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“…Ray, the guy who sells me beer…”

Truth is, if you’ve heard of anyone one of these things then you know about solfege.  You probably are more familiar with it than you think, actually.  “Gamut” is a term most commonly used to describe a full spectrum of emotions, but did you know that it was derived from music terminology?  Stay with me here.

“…Me, the guy who drinks the beer…”

That eleventh-century monk was Guido of Arezzo, who noticed that singers had a hard time remembering and learning the massive collection of Gregorian Chants sung at the time.  In order to speed up this process he created solfege so that singers had a tool to name notes instead of just search around for the one that sounded right.  He based his solfege off a hymn to St. John called “Ut Quent Laxis”, in which the beginning of each phrase is a note higher than the previous one.

“…Far, the distance to the beer…”

“That they servants may freely sing forth the wonders of thy deeds, remove all stain of guilt from their unclean lips, O Saint John.”

“…So, I’ll have another beer…”

Notice that there are only six syllables in Guido’s solfege; ut, re, mi, fa, sol and la.  This is a basic hexachord and since Gregorian chant usually stays within the range of a sixth this system was fine.  However, there are always exceptions to rules in music and many musicians needed the full octave for composing or remembering hymns, so the hexachord system emerged.  These small six note scales were overlapped so that a larger range could be accomplished with the same syllables. In a manner very similar to pivot chord or pivot tone modulation, mutation was the process of renaming notes that occurred within neighboring hexachords in order to smoothly transition between them. There were only three hexachords used in this system; the natural hexachord, which began on C, the soft hexachord, which began on F, and the hard hexachord, which began on G.  (Smells like the beginning of the tonic, subdominant and dominant classifications to me.)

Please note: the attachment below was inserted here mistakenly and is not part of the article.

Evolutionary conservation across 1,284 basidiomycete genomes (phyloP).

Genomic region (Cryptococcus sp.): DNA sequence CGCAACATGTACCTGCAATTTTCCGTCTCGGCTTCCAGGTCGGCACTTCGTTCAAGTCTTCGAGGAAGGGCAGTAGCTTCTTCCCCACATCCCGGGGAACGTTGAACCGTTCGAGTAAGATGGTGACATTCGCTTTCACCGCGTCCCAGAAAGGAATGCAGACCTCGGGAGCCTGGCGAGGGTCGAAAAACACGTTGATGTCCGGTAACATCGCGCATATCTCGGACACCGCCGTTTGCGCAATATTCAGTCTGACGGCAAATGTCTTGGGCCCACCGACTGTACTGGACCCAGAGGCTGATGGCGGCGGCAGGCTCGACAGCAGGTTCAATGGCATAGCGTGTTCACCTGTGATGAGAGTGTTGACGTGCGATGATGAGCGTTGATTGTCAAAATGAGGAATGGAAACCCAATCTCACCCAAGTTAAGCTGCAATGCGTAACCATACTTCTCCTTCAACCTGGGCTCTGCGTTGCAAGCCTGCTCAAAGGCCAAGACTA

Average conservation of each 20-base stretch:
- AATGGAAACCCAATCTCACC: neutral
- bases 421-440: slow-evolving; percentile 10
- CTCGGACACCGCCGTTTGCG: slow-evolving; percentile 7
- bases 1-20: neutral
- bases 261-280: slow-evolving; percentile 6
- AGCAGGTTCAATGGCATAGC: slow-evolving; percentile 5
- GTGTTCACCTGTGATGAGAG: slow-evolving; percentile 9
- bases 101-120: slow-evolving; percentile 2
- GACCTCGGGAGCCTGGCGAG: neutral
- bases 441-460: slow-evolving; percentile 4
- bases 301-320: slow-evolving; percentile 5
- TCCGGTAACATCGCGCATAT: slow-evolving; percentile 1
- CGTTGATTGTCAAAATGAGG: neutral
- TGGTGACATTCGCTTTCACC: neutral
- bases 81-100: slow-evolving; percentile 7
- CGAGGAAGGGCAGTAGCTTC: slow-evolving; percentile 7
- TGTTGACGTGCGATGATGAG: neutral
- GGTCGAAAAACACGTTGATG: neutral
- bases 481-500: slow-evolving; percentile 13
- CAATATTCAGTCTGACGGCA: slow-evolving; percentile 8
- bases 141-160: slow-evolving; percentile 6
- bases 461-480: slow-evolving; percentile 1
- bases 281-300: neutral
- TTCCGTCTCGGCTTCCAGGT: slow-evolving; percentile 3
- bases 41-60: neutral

“…La, la, la, la, la, la beer…”

In order to talk about a specific note, the letter name and its role in the different hexachords were referenced.  For example; on our grand staff c (an octave below middle c) would be called c ut fa, c’ (middle c) was c ut fa sol, and c” (an octave above middle c) was c fa sol.

“…Tea, no thanks, I’m having beer…”

The lowest hexachord in this system was the hard hexachord, the one that started on G.  This principal note was labeled with the Greek letter  (gamma).  Keep in mind that identifying notes by frequency (i.e. A 440) hadn’t been established yet, but identifying notes by their mathematical relationships to each other had been.  So however the available instrument was tuned was as final as it was subjective.  A director could pick any note and say it was c without contention.  Therefore, to establish gamma ut was to identify the bottom of a complete range, or gamut, of notes.


“…Which brings me back to (looks at empty glass) D’OH!”